6 New Street Drugs To Watch For In 2022

Medically Reviewed by Johnelle Smith, M.D on September 2, 2022

Emerging street drugs in 2022, such as nitazenes and xylazine, are worsening the United States’ overdose crisis. New, dangerous drugs are increasingly being found in the illicit drug supply, including in drugs sold as cocaine, pills, or marijuana.

Street Drugs To Be Aware Of In 2022

Millions of people in the United States use and misuse illicit street drugs each year.

And while some street drugs, such as heroin and methamphetamine (meth), are more widely known, experts warn that new drugs have entered the illicit drug market.

It’s important for those who use illegal drugs, and their loved ones, to be informed on trends within the illicit drug market, and how to find help for an illicit drug addiction.

Here are some new street drugs in 2022 to watch out for:

1. Isotonitazene (ISO)

Isotonitazene is a powerful synthetic opioid. It’s an estimated 20 to 100 times more powerful than fentanyl, which is an already-very potent opioid drug.

Also known as ISO, isotonitazene has been identified in toxicology reports for overdose deaths that have occurred in states like Florida, Illinois, and Wisconsin.

According to the office of Florida’s State Attorney General, the drug was first identified in the United States in 2019, and has since caused numerous deaths.

What Does Isotonitazene Look Like?

According to the U.S. Drug Enforcement Administration (DEA), law enforcement has most often encountered ISO in powdered form.

In a report on ISO, the World Health Organization shares that the drug is often administered in combination with other opioids or benzodiazepines.

2. Phenibut

Phenibut is a depressant drug with effects similar to benzodiazepines like Xanax or Valium, as well as “smart drugs” like methylphenidate (Ritalin) and amphetamines (e.g. Adderall).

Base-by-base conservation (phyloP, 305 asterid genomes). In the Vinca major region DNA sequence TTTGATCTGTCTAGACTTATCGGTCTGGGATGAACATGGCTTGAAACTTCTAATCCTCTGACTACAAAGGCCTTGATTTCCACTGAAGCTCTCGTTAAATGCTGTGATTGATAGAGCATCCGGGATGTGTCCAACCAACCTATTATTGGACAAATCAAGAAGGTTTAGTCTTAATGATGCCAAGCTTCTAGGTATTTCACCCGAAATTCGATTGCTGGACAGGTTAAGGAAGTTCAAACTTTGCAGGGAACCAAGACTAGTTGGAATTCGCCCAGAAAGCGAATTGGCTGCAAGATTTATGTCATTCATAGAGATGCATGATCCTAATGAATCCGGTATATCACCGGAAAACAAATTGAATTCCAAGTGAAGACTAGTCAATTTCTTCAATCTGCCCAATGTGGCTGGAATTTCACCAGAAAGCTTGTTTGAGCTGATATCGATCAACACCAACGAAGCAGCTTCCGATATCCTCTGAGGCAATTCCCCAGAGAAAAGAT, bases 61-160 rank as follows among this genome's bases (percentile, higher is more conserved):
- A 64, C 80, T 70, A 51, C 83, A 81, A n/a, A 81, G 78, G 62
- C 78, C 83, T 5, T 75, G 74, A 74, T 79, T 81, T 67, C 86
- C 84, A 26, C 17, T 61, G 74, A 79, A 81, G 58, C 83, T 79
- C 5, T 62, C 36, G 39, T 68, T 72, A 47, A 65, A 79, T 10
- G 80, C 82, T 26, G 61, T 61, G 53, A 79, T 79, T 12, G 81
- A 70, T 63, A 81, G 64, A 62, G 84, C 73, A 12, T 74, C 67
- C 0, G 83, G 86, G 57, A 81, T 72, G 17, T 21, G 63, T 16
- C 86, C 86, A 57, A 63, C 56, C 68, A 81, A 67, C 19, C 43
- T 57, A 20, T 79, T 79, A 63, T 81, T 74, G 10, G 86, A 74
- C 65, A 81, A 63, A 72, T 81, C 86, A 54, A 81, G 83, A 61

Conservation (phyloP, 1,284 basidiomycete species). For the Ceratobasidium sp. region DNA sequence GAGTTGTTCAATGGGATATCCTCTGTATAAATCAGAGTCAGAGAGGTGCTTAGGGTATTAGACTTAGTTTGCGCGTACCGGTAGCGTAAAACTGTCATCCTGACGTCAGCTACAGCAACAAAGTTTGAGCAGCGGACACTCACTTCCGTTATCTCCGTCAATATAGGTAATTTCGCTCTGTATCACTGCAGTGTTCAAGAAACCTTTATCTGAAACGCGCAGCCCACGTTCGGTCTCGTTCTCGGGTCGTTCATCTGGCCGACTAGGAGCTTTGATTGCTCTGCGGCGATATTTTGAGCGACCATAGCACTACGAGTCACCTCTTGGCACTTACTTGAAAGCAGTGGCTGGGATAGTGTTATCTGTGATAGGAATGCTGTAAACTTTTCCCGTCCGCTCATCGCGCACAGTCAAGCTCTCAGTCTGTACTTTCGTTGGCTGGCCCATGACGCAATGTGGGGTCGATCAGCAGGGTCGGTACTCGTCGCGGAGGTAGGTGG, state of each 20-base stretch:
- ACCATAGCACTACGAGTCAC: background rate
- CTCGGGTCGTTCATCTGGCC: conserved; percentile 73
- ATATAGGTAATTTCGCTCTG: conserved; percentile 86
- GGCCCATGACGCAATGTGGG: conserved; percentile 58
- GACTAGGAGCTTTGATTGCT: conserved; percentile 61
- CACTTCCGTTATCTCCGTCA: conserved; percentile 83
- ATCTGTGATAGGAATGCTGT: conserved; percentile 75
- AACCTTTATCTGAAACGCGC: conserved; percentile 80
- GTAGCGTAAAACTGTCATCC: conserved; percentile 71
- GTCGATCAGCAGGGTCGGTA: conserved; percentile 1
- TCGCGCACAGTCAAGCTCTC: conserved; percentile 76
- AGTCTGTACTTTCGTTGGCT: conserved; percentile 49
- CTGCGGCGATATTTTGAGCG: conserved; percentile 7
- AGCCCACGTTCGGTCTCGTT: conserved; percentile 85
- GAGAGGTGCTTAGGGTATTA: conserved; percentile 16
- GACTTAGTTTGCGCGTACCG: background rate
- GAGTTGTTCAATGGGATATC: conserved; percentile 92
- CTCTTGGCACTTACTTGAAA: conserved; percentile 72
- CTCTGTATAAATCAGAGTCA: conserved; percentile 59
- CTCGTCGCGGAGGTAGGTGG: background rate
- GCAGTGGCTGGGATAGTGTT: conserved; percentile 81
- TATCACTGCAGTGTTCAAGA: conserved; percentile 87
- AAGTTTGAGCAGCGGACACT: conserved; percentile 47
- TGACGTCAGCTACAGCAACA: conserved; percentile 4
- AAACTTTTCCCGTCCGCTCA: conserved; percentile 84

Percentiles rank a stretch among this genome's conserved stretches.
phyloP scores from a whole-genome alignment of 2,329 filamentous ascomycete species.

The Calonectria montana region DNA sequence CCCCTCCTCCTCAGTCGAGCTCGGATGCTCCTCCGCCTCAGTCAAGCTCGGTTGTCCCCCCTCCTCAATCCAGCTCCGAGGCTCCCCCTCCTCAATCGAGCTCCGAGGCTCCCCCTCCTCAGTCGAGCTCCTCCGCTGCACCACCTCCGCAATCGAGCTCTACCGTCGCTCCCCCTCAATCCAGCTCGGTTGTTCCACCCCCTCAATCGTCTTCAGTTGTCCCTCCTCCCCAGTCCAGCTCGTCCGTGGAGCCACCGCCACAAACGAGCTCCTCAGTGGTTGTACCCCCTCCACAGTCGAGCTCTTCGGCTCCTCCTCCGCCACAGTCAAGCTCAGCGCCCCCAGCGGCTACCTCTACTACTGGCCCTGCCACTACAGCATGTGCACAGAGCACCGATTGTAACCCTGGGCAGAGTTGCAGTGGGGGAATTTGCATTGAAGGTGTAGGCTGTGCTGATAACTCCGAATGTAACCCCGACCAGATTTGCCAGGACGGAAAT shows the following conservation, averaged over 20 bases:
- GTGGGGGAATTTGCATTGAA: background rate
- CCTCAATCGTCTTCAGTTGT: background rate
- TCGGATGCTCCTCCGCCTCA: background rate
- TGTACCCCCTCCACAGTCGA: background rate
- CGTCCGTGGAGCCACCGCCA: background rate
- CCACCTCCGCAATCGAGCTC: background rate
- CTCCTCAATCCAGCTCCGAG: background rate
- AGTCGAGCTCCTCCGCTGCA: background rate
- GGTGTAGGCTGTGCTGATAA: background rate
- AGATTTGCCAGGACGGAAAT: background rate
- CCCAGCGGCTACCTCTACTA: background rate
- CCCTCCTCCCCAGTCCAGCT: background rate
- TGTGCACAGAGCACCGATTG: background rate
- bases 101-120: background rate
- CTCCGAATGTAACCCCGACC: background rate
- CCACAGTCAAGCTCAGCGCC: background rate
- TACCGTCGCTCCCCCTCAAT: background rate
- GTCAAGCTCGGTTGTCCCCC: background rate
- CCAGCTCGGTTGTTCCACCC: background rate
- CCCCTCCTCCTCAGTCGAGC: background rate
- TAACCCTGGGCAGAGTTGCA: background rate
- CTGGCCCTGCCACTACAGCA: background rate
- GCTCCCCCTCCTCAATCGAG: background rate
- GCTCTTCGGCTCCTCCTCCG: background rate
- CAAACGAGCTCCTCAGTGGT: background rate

It originally comes from Russia. But due to potential dangers, it is not prescribed in the U.S. Despite this, it is sold in some supplements available for purchase online.

What Does Phenibut Look Like?

Phenibut comes in the form of a dietary supplement. It may be sold as a tablet, powder, or capsule.

3. Xylazine

Xylazine is a strong sedative, also known as “tranq.” It has been identified in the illicit street market, often cut with opioid painkillers.

Due to dangers identified during clinical trials, xylazine is only FDA-approved for veterinary use in some animals, not for use in humans.

In humans, xylazine can cause very low blood pressure, respiratory depression, coma, and death.

What Does Xylazine Look Like?

Xylazine is often used as an adulterant with other illicit drugs, such as cocaine, heroin, methamphetamine, and fentanyl.

4. Fentanyl

Fentanyl is a powerful synthetic opioid. Illicit forms of fentanyl have been a primary driver of drug overdose deaths, killing tens of thousands in the U.S. each year.

Although it is not a new drug, its saturation within the illicit drug market is an ongoing problem, particularly when sold to those without an opioid tolerance.

What Does Fentanyl Look Like?

When sold as a powder, fentanyl is typically white. It is also used to cut drugs like heroin, illicit stimulants, and even marijuana.